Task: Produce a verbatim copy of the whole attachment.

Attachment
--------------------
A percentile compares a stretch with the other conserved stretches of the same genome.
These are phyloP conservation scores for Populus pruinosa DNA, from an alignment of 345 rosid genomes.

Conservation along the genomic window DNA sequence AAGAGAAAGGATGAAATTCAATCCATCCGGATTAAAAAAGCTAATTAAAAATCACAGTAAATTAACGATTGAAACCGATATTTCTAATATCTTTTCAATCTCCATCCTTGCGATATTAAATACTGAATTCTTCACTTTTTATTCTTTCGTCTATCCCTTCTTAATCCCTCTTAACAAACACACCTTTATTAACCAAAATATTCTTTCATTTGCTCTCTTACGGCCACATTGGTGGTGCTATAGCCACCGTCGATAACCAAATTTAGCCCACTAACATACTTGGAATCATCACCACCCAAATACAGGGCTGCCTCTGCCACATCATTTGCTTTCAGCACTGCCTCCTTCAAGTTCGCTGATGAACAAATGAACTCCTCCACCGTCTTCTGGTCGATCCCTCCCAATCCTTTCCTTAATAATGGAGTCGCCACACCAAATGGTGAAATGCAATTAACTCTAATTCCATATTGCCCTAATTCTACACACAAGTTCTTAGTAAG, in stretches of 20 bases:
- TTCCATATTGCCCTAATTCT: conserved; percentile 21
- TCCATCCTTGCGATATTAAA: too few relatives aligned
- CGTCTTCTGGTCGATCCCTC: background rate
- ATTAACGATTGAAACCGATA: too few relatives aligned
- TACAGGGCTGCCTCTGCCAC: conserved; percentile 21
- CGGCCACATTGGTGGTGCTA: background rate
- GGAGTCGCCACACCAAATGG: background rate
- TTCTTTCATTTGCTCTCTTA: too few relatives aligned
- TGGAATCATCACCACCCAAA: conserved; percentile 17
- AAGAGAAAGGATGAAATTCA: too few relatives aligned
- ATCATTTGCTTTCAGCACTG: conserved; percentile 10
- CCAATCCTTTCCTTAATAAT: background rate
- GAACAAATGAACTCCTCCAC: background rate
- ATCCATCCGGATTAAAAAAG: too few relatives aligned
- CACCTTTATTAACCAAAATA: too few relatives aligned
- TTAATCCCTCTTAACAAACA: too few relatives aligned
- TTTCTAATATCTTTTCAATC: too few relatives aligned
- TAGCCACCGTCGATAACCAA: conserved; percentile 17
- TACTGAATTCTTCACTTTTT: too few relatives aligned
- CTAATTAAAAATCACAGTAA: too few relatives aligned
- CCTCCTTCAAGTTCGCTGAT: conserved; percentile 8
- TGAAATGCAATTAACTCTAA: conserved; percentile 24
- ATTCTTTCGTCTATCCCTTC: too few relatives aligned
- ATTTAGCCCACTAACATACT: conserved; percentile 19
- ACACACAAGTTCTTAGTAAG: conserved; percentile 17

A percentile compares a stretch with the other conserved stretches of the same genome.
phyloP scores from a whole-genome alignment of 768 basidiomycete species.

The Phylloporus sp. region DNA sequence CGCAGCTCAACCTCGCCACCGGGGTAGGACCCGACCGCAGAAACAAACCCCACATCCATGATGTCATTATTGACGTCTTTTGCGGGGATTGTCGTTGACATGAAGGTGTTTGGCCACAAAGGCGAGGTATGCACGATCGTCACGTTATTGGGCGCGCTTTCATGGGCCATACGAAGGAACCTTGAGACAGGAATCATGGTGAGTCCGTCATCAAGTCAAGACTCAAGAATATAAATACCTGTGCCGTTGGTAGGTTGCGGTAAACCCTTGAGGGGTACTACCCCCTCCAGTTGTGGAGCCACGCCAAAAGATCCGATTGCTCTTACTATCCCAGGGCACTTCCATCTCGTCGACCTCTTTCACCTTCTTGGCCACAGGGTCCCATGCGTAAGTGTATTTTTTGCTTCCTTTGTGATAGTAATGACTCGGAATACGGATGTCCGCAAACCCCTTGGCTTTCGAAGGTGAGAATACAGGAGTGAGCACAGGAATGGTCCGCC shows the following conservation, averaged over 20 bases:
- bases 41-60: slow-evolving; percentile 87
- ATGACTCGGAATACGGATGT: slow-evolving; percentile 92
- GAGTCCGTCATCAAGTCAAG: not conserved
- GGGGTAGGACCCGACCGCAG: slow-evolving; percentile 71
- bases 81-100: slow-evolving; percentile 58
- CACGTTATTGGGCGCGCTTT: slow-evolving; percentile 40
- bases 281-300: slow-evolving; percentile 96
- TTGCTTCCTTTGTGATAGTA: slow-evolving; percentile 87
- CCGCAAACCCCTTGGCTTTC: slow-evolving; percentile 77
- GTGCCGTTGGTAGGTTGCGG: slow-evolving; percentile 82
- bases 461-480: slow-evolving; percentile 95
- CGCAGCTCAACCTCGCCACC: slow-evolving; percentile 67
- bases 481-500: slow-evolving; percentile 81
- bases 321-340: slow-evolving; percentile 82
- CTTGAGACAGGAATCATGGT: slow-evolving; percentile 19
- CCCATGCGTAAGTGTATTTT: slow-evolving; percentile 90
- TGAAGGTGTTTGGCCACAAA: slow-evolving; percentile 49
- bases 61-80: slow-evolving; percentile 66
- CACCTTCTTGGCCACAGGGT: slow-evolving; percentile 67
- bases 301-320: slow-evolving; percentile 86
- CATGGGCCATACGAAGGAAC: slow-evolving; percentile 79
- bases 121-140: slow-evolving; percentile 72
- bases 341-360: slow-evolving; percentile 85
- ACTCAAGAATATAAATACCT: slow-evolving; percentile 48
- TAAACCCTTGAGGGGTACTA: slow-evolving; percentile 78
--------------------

A percentile compares a stretch with the other conserved stretches of the same genome.
These are phyloP conservation scores for Populus pruinosa DNA, from an alignment of 345 rosid genomes.

Conservation along the genomic window DNA sequence AAGAGAAAGGATGAAATTCAATCCATCCGGATTAAAAAAGCTAATTAAAAATCACAGTAAATTAACGATTGAAACCGATATTTCTAATATCTTTTCAATCTCCATCCTTGCGATATTAAATACTGAATTCTTCACTTTTTATTCTTTCGTCTATCCCTTCTTAATCCCTCTTAACAAACACACCTTTATTAACCAAAATATTCTTTCATTTGCTCTCTTACGGCCACATTGGTGGTGCTATAGCCACCGTCGATAACCAAATTTAGCCCACTAACATACTTGGAATCATCACCACCCAAATACAGGGCTGCCTCTGCCACATCATTTGCTTTCAGCACTGCCTCCTTCAAGTTCGCTGATGAACAAATGAACTCCTCCACCGTCTTCTGGTCGATCCCTCCCAATCCTTTCCTTAATAATGGAGTCGCCACACCAAATGGTGAAATGCAATTAACTCTAATTCCATATTGCCCTAATTCTACACACAAGTTCTTAGTAAG, in stretches of 20 bases:
- TTCCATATTGCCCTAATTCT: conserved; percentile 21
- TCCATCCTTGCGATATTAAA: too few relatives aligned
- CGTCTTCTGGTCGATCCCTC: background rate
- ATTAACGATTGAAACCGATA: too few relatives aligned
- TACAGGGCTGCCTCTGCCAC: conserved; percentile 21
- CGGCCACATTGGTGGTGCTA: background rate
- GGAGTCGCCACACCAAATGG: background rate
- TTCTTTCATTTGCTCTCTTA: too few relatives aligned
- TGGAATCATCACCACCCAAA: conserved; percentile 17
- AAGAGAAAGGATGAAATTCA: too few relatives aligned
- ATCATTTGCTTTCAGCACTG: conserved; percentile 10
- CCAATCCTTTCCTTAATAAT: background rate
- GAACAAATGAACTCCTCCAC: background rate
- ATCCATCCGGATTAAAAAAG: too few relatives aligned
- CACCTTTATTAACCAAAATA: too few relatives aligned
- TTAATCCCTCTTAACAAACA: too few relatives aligned
- TTTCTAATATCTTTTCAATC: too few relatives aligned
- TAGCCACCGTCGATAACCAA: conserved; percentile 17
- TACTGAATTCTTCACTTTTT: too few relatives aligned
- CTAATTAAAAATCACAGTAA: too few relatives aligned
- CCTCCTTCAAGTTCGCTGAT: conserved; percentile 8
- TGAAATGCAATTAACTCTAA: conserved; percentile 24
- ATTCTTTCGTCTATCCCTTC: too few relatives aligned
- ATTTAGCCCACTAACATACT: conserved; percentile 19
- ACACACAAGTTCTTAGTAAG: conserved; percentile 17

A percentile compares a stretch with the other conserved stretches of the same genome.
phyloP scores from a whole-genome alignment of 768 basidiomycete species.

The Phylloporus sp. region DNA sequence CGCAGCTCAACCTCGCCACCGGGGTAGGACCCGACCGCAGAAACAAACCCCACATCCATGATGTCATTATTGACGTCTTTTGCGGGGATTGTCGTTGACATGAAGGTGTTTGGCCACAAAGGCGAGGTATGCACGATCGTCACGTTATTGGGCGCGCTTTCATGGGCCATACGAAGGAACCTTGAGACAGGAATCATGGTGAGTCCGTCATCAAGTCAAGACTCAAGAATATAAATACCTGTGCCGTTGGTAGGTTGCGGTAAACCCTTGAGGGGTACTACCCCCTCCAGTTGTGGAGCCACGCCAAAAGATCCGATTGCTCTTACTATCCCAGGGCACTTCCATCTCGTCGACCTCTTTCACCTTCTTGGCCACAGGGTCCCATGCGTAAGTGTATTTTTTGCTTCCTTTGTGATAGTAATGACTCGGAATACGGATGTCCGCAAACCCCTTGGCTTTCGAAGGTGAGAATACAGGAGTGAGCACAGGAATGGTCCGCC shows the following conservation, averaged over 20 bases:
- bases 41-60: slow-evolving; percentile 87
- ATGACTCGGAATACGGATGT: slow-evolving; percentile 92
- GAGTCCGTCATCAAGTCAAG: not conserved
- GGGGTAGGACCCGACCGCAG: slow-evolving; percentile 71
- bases 81-100: slow-evolving; percentile 58
- CACGTTATTGGGCGCGCTTT: slow-evolving; percentile 40
- bases 281-300: slow-evolving; percentile 96
- TTGCTTCCTTTGTGATAGTA: slow-evolving; percentile 87
- CCGCAAACCCCTTGGCTTTC: slow-evolving; percentile 77
- GTGCCGTTGGTAGGTTGCGG: slow-evolving; percentile 82
- bases 461-480: slow-evolving; percentile 95
- CGCAGCTCAACCTCGCCACC: slow-evolving; percentile 67
- bases 481-500: slow-evolving; percentile 81
- bases 321-340: slow-evolving; percentile 82
- CTTGAGACAGGAATCATGGT: slow-evolving; percentile 19
- CCCATGCGTAAGTGTATTTT: slow-evolving; percentile 90
- TGAAGGTGTTTGGCCACAAA: slow-evolving; percentile 49
- bases 61-80: slow-evolving; percentile 66
- CACCTTCTTGGCCACAGGGT: slow-evolving; percentile 67
- bases 301-320: slow-evolving; percentile 86
- CATGGGCCATACGAAGGAAC: slow-evolving; percentile 79
- bases 121-140: slow-evolving; percentile 72
- bases 341-360: slow-evolving; percentile 85
- ACTCAAGAATATAAATACCT: slow-evolving; percentile 48
- TAAACCCTTGAGGGGTACTA: slow-evolving; percentile 78